The majority of Millennials predict that within the next five years, the way they pay for things and access their money will change completely, and a new offering from a payments sector disruptor (such as Google, Amazon, PayPal or Apple) would be far more exciting to them than anything their banks have to offer. Those stats from the Millennial Disruption Index could paint a bleak picture for the future of checks — unless banks act quickly to educate younger consumers as to why they still need traditional checking products.
A conversation with Deluxe’s intern, Jeziel De Jesus Vega, provides some insight into how the members of the generation of the future view the concept of traditional checks and checking accounts. Jeziel is a senior at Mounds View High School in Minnesota, and interns with Deluxe through our partnership with Genesys Works, a non-profit organization that enables high school seniors to break through barriers and discover their potential through meaningful work experience.
It wasn’t until I was a junior in high school that I truly understood what checks are and how to use them. In my mind, checks were used to pay for stuff you didn’t want to use your cash for. I’ve only seen my parents and grandparents write checks and only in certain situations. To me, checkbooks have always been just little notebooks.
I honestly do not have any checks, nor have I written a check. Never. In fact, when I opened an account in Minnesota and Puerto Rico, I was never offered checks and I have never owned a checkbook.
Why do I need checks?
I’ve gained some financial knowledge from working at Deluxe and I now understand that checks can be a good way to pay bills. Although check usage is declining overall because of online banking, people still use checks to pay for cars, loans and college — all things that are very important to my generation and our future.
With online banking, someone could hack into your account, so checks can be safer. They’re also a good way to keep track of your transactions on paper. On the other hand, checks are a very slow method of payment and it could take some time for a check to be processed. Plus, there are plenty of other ways to pay bills, like online banking, debit cards, credit cards, PayPal and other digital payment methods.
Still, I have to wonder what advantages checks provide me besides keeping track of the transaction.
Nearly a quarter of Millennials (also known as Generation Y) are just like Jeziel — they have never written a check, according to a Western Union study. Sixty-four percent receive 50 percent or more of their bills digitally, Western Union found. And a Gallup poll found that 72 percent of Millennials use online banking weekly. But it’s not as if people aren’t interested in checks. As Glen Sarvady pointed out last week in his blog, the number of Google searches for “how to write a check” has actually increased nearly five-fold despite the fact that the number of checks Americans have written over the past 10 years has declined. So far the banking industry has done little to prove to Millennials that checks are still a viable payment option for them so is it any wonder that 18-year-olds aren’t writing checks today, and are turning to other methods, like Apple Pay, Venmo, PayPal and Square Cash, to pay their bills?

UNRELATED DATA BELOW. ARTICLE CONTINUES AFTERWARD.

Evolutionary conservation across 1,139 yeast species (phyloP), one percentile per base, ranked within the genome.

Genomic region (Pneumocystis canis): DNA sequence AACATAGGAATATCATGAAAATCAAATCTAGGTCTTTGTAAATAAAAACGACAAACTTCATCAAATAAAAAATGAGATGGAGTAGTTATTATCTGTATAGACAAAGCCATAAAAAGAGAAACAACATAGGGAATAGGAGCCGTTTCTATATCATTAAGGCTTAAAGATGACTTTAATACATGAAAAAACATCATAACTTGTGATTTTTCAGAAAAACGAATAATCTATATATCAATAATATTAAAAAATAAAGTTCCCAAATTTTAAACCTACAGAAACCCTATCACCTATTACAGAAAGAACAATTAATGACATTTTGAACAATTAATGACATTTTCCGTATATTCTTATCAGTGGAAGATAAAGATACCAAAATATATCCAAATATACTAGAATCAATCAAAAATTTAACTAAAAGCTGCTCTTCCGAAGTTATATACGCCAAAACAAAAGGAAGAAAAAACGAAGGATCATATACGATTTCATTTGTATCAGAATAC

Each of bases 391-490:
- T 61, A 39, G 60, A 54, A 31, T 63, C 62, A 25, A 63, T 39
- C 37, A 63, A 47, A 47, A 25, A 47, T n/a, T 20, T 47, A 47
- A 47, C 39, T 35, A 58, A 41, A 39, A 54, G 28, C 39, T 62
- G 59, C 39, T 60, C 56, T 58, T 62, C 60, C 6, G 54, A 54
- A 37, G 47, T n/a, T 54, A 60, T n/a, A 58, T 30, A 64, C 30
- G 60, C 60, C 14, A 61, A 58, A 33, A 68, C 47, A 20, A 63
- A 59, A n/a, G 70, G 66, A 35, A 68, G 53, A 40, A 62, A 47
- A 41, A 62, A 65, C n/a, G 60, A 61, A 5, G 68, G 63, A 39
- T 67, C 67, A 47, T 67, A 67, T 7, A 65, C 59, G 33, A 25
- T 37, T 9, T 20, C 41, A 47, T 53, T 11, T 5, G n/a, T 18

The right combination of product offerings, however, could fulfill the occasional need Millennials may have for checks while leveraging new revenue streams for financial institutions. Research by Synergistics Research Corp. points to the idea that alternative products like digital checking accounts, prepaid cards, money orders and check-cashing services could meet the needs of Millennials while presenting additional revenue opportunities for financial institutions.
Some national banks have begun offering check writing services with prepaid card accounts. By tying a traditional product to a non-traditional one that Millennials already favor, financial institutions have an opportunity to further illustrate to the generation the value of checks.
Issuing prepaid cards with check writing services has several advantages, including:
- No credit qualification to open an account. Millennials typically have less credit history than older generations.
- No link to personal financial information. The personal information contained in checking accounts is vulnerable to malware and hackers.
- No overdraft fees.
- No minimum balance requirements, so the card-holder has more money available to spend.
Relationship rewards programs could be another way to convince Millennials of the value of having a checking account with your financial institution. We know successful rewards programs positively affect customer perceptions of a financial institution. In fact, checking account holders widely report they’re aware of relationship rewards programs tied to their checking accounts, and nine in 10 view the programs as valuable. Awareness peaks among account holders ages 18–34.
FIs would be wise to offer a variety of options and value-added services tied to checking accounts to attract this generation. Show Millennials you understand them and care about what they want to secure their business for the long haul.